There’s an old Chinese saying: A good neighbor is better than a brother far away.

In times of lockdown, the wisdom of the ancients has shown its eternal relevance.

Neighbors under stay-at-home orders have often banded together to create economies of scale by buying foodstuff in bulk. For that, some leadership is needed, and those rising to the occasion are called tuanzhang, or “group-buying leaders.”

One of them is David Fishman, 32, a new-energy consultant from the United States. He first became involved in group buying when he couldn’t find bread for himself on available apps and discovered that many of his neighbors were in the same boat.

“I went on the social app WeChat to search for ‘Shanghai bread group purchases’ and found a vendor,” he recalled.

After his first bread purchase, which came to nearly US$600, was a success, he tapped his skills as a project manager to extend bulk buying to a wide array of grocery items.

“It’s a task I can manage,” he noted. “I collect the money, make a purchase and organize people to distribute the stuff.”

Fishman is unusual in his role. Most tuanzhang are Chinese. But he speaks fluent Mandarin, so language is no hurdle. He used a survey app for sign-ups to learn what his neighbors wanted to buy. Items with the most votes became shopping list priorities.

In a community of fewer than 10 expats, he has stocked neighbors’ fridges with fresh vegetables, fruits, eggs and beef.

Though the concept of group buying is not new, its execution during lockdown isn’t always easy.

To organize a group purchase, a tuanzhang must understand what neighbors want, find reliable supply channels, distribute product information, set up a spreadsheet to collect purchasing information, and finally must impose closing times for orders.

At the very start, Fishman didn’t know how to place orders on bulk-buying platforms like Kuaituantuan or Pinduoduo.

“We did it in a very manual style — pay the vendor; collect the money,” he said.

His own wish list was for coffee, snacks and fizzy drinks, but the neighbors agreed from the start that frills like soda, cheese and crackers should not be considered until more basic needs were met.

“The building volunteers have been important because they’re the ones who have to carry these purchases,” Fishman pointed out.

“There are limited delivery logistics. So if somebody is delivering soda you ordered to your door, it means they are not delivering vegetables to someone else. We have to respect everyone else to make this system work.”

His neighborhood comprises two tall residential buildings, each with about 300 people. Fishman organizes group buying for his building. About 200 people have now joined his WeChat group for bulk buying, which gives them the purchasing power to meet most minimum order requirements.

Fishman said he has shared his experience in group buying on Twitter with other foreigners, dispensing practical advice on matters such as what to stock up on for potential multi-week lockdowns.

“It’s incredibly fascinating from the perspectives of supply chain, logistics and economics,” he observed. “In a sense, we are in the process of reinventing the food distribution network in Shanghai.”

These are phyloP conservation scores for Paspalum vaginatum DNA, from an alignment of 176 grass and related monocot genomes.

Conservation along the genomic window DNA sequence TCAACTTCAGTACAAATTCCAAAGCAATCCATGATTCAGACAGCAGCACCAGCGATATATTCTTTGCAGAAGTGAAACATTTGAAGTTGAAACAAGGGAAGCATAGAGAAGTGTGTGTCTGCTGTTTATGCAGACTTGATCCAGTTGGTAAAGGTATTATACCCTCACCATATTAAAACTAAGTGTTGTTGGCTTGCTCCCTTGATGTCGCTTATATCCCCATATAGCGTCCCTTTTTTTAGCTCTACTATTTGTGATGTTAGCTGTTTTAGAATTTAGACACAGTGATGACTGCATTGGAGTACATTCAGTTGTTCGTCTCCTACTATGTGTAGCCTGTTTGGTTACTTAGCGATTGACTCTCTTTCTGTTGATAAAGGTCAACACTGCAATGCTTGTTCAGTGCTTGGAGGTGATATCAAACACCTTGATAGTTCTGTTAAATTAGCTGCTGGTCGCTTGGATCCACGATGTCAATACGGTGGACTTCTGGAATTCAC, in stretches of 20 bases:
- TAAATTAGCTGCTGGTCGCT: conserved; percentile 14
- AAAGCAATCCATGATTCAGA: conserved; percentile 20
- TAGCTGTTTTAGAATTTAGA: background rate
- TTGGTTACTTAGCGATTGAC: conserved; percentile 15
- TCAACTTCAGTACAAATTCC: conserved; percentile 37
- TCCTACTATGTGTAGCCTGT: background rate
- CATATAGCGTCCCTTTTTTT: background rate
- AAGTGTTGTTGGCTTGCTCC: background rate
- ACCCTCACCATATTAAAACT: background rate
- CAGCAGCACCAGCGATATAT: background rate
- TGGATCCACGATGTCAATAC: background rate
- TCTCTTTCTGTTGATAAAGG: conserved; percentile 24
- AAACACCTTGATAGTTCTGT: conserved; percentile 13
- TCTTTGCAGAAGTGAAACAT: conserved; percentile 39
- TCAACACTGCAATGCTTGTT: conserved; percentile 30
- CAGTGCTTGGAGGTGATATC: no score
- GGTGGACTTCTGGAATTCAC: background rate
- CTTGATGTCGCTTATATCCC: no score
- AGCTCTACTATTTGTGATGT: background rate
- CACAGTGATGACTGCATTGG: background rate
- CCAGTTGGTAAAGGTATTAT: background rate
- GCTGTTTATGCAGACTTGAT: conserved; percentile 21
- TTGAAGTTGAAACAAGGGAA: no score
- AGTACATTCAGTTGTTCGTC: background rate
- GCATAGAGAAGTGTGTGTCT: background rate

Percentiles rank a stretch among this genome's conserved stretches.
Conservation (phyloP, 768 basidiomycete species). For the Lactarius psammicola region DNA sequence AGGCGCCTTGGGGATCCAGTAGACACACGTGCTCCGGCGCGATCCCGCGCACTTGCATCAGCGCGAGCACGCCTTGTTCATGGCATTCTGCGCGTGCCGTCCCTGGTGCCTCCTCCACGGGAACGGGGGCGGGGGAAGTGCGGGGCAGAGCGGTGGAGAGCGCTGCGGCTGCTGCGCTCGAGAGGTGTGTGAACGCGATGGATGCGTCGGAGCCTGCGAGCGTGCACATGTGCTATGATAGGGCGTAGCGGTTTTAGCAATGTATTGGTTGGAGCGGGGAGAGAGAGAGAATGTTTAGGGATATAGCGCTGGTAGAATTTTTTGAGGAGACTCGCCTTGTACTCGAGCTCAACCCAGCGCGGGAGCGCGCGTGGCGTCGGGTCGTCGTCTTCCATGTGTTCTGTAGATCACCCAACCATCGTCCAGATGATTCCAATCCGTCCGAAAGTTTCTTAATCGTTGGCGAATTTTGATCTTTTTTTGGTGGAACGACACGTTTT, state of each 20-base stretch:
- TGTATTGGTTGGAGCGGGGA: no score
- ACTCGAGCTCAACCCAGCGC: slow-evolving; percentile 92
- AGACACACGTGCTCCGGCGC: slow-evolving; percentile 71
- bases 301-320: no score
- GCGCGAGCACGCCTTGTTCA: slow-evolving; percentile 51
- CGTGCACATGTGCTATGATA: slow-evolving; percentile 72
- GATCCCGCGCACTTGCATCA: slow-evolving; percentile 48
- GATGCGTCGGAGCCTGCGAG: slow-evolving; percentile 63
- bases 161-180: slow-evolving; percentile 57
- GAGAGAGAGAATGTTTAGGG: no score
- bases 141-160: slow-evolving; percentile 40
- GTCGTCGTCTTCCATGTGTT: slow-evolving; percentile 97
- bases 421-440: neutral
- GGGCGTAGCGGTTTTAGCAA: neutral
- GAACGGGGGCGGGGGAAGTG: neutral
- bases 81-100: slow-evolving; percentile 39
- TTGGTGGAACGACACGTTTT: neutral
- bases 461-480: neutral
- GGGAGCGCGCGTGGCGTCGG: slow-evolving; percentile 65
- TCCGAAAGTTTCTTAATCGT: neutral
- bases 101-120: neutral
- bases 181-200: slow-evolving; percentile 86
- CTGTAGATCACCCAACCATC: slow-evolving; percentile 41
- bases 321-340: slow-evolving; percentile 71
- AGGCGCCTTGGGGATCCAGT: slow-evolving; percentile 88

Li Junnan, a psychology consultant and mother of two, is another tuanzhang.

She initially declined to become a group-buying leader for her neighbors, but changed her mind after finding that the last bread in the fridge had turned moldy.

“I cut off the spots of mildew and made sandwiches for my kids with the last of my precious tomatoes,” Li revealed.

She started out with Kuaituantuan, a popular group-buying platform. She found a bread vendor and posted the product link on her building’s WeChat group.

The first venture was such a success that many of her neighbors joined the purchase group.

“To be honest, I did it for my children at the beginning,” she said, “but then I realized I could make a contribution to helping others during these hard times.”

Li took her responsibility very seriously. She organized the purchases of bread, fried chicken, pre-cooked dishes and even milk tea.

In addition to her digital software, she said her “fantastic four” hardware needs were a computer, a printer, a marking pen and a box cutter.

The only order that failed was one for roast fish. She spent days getting enough orders for a minimum buy, but when she sent the order to the restaurant, she was told there was no more fish left.

The best part of being a tuanzhang, she said, is the sense of compassion, mutual caring and tight social connections.

Her advice to other tuanzhang: “Be thick-skinned and stay calm because you never know which people you might have to work with.”

Li cited the example of a girl who joined her bread-buying group and placed an order for an old couple with hearing disabilities who lived in a nearby neighborhood and didn’t know how to use a smartphone. She texted Li to ask if the deliveryman could take their bread to them.

Technically speaking, a deliveryman is responsible only for taking group-buying orders to the address on the delivery form. Li called the man and appealed to his better instincts.

“He had the right to refuse because it was against regulations,” she noted, “but he said yes right away.”

Li added: “We didn’t get to go out and enjoy the sunshine this spring, but I still felt warmth.

“The warmth of caring people. That might be the most beautiful silver lining to these cloudy times.”

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